Bangsamoro barangays in Cotabato

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Cotabato, a province which is part of the Soccsksargen region of the Philippines has 63 barangays which are administratively part of another region, the Bangsamoro Autonomous Region in Muslim Mindanao (BARMM) or simply known as Bangsamoro. These barangays were partitioned from Soccsksargen following a two-part plebiscite held in January and February 2019 which formed Bangsamoro after residents of said barangays consented their localities inclusion in the new autonomous region. The municipalities these barangays are a part of, as well as the barangays themselves remains a part of Cotabato but could be reorganized by the new Bangsamoro regional government to form at least a new municipality or merged with adjacent localities in neighboring Maguindanao.

The barangays while by law is part of Bangsamoro are not yet under the effective jurisdiction of the Bangsamoro regional government pending a local government code for the autonomous region.

Some of these barangays are exclaves entirely surrounded by localities not part of Bangsamoro.

History[edit]

The Philippine government organized a two-part plebiscite which concerns the ratification of the Bangsamoro Organic Law, the founding basis of the then to be established Bangsamoro Autonomous Region in Muslim Mindanao (BARMM) which was intended to replace the Autonomous Region in Muslim Mindanao (ARMM) and the expansion of scope of the then-proposed Bangsamoro autonomous region to potentially include municipalities in Lanao del Sur, Isabela City in Basilan, Cotabato City, and select barangays in Cotabato province. For the prospective barangays in Cotabato to join, voters in all of the parent municipality also had to consent their bid to join BARMM.

Out of 67 barangays of Cotabato that were included in the plebiscite, 63 had successful bids for their inclusion in the Bangsamoro autonomous region.[1] The four that rejected the measure are Galidan in Tulunan, Balatican in Pikit, and Pagangan and Lower Mingading in Aleosan; these four were excluded from BARMM and remained part of Soccsksargen. Meanwhile, each municipality consented to its barangays in joining the BARMM. In Pikit, the most popular municipality in Cotabato, all but one barangay that voted in the plebiscite to join declined. This led to 20 barangays staying out of the BARMM, out of 42. Pikit's town hall, which is located in Fort Pikit, one of the barangays that voted for inclusion, is being petitioned to be annexed by Poblacion, one of the towns that didn't petition to be included.[2]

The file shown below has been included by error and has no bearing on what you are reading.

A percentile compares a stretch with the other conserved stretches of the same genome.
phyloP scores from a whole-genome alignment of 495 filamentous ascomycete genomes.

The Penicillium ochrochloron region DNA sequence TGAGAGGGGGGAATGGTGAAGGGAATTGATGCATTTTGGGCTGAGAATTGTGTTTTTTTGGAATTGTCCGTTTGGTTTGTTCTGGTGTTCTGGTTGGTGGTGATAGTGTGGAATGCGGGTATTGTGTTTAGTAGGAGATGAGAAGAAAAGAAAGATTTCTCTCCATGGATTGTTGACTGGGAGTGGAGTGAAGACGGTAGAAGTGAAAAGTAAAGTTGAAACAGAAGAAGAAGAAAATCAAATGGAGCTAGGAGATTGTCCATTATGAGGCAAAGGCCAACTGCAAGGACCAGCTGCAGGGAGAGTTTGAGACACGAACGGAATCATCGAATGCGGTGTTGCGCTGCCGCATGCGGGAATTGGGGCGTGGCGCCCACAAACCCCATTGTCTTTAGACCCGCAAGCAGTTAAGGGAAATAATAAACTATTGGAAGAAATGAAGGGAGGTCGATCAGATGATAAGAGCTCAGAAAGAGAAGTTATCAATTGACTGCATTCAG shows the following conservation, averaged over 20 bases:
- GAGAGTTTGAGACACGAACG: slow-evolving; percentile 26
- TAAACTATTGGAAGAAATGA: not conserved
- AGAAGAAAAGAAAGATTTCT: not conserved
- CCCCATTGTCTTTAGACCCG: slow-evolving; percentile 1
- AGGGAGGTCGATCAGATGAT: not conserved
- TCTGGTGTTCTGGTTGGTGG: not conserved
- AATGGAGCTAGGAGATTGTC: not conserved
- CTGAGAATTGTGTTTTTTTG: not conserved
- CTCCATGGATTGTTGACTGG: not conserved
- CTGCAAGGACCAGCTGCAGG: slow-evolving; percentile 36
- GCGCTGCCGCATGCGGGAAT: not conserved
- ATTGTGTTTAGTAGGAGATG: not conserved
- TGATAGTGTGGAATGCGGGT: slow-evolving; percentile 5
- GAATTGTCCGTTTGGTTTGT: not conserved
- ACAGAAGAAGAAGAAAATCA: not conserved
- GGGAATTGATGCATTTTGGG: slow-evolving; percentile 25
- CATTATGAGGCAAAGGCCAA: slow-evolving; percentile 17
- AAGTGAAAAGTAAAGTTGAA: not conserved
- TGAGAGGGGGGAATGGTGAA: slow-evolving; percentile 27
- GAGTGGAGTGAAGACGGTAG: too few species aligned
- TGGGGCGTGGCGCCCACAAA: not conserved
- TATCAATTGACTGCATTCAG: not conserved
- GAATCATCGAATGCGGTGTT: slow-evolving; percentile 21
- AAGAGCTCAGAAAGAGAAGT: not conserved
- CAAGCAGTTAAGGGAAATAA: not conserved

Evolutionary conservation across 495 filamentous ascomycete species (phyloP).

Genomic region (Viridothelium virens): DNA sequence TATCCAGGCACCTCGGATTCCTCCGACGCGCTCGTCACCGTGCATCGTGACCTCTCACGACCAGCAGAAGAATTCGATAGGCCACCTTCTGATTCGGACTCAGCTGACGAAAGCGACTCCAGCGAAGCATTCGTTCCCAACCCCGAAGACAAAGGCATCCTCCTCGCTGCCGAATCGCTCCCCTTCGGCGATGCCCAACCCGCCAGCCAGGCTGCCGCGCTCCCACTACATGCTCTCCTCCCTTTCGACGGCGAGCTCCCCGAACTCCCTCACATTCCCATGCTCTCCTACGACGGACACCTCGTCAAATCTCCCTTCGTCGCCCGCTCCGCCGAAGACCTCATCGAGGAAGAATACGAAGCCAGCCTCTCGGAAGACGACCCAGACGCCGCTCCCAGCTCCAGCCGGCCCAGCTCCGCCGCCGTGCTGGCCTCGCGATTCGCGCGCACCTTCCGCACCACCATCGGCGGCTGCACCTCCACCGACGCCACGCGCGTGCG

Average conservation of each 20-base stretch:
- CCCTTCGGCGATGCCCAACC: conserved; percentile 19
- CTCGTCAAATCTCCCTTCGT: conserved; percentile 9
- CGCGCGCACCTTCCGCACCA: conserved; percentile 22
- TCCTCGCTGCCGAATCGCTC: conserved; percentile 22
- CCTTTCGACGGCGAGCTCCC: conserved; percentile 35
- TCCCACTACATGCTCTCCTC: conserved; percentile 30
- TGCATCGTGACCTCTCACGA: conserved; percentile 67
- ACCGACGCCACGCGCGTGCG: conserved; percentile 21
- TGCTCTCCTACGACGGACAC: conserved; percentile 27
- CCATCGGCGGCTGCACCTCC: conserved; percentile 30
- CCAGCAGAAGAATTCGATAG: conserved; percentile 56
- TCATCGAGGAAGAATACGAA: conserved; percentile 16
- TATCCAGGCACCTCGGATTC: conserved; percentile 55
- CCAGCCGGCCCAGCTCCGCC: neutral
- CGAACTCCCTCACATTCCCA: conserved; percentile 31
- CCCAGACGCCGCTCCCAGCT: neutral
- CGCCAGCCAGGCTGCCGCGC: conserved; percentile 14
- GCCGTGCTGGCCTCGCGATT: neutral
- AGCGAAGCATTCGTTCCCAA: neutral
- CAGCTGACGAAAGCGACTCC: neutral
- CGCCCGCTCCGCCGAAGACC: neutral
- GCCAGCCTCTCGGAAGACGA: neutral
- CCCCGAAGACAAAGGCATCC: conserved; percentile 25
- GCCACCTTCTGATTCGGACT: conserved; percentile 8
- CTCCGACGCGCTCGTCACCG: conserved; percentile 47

The barangays in Aleosan and Tolonan voted in favor of their inclusion but majority of voters in the rest of their parent municipalities voted against the barangays' inclusion. Barangay Baltican in Pikit rejected their inclusion while the rest of Pikit consented the barangay's inclusion and would have been part of the new autonomous region if Baltican voters also voted for their inclusion.[3]

Upon the effective foundation of the new Bangsamoro autonomous region, the barangays remained part of their parent municipalities. Their residents voted for municipal officials of their parent municipalities and Cotabato provincial officials in the 2019 Philippine general election.[4] The barangays could be reorganized into one or more municipalities or merged with any of the neighboring neighboring municipalities of Maguindanao.[5]

The full transfer of jurisdiction of the Cotabato barangays to the Bangsamoro autonomous government were ordered by Secretary of Interior and Local Government Eduardo Año following a meeting with Bangsamoro Chief Minister Murad Ebrahim on July 8, 2019.[6]

These barangays are still not under the effective control of Bangsamoro as of July 2019 since they were not yet officially turned over to Bangsamoro regional government which is set to occur once a local government code is passed by the Bangsamoro Parliament.[7]

Barangays[edit]

References[edit]

  1. ^ a b Santos, Tina (15 February 2019). "63 Cotabato barangays now part of BARMM". Philippine Daily Inquirer. Retrieved 22 May 2019.
  2. ^ Arguillas, Carolyn O. "Pikit's fate: 20 barangays remain with Cotabato, 22 joining BARMM". MindaNews. Retrieved 2019-02-10.
  3. ^ Depasupil, William (15 February 2019). "63 NCotabato villages to join Bangsamoro". Manila Times. Retrieved 18 February 2019.
  4. ^ Arguilas, Carolyn (February 8, 2019). "Pikit's fate: 20 barangays remain with North Cotabato, 22 joining BARMM". Minda News. Retrieved February 9, 2019.
  5. ^ Layug, Margaret Claire (8 February 2019). "What happens to Cotabato barangays not part of new Bangsamoro region?". GMA News (in English and Filipino). Retrieved 22 May 2019.
  6. ^ Fernandez, Edwin (9 July 2019). "Cotabato City, 63 villages placed under BARMM". Philippine News Agency. Retrieved 9 July 2019.
  7. ^ Fernandez, Edwin (21 July 2019). "NoCot guv, BARMM chief meet on fate of 63 villages". Philippine News Agency. Retrieved 22 July 2019.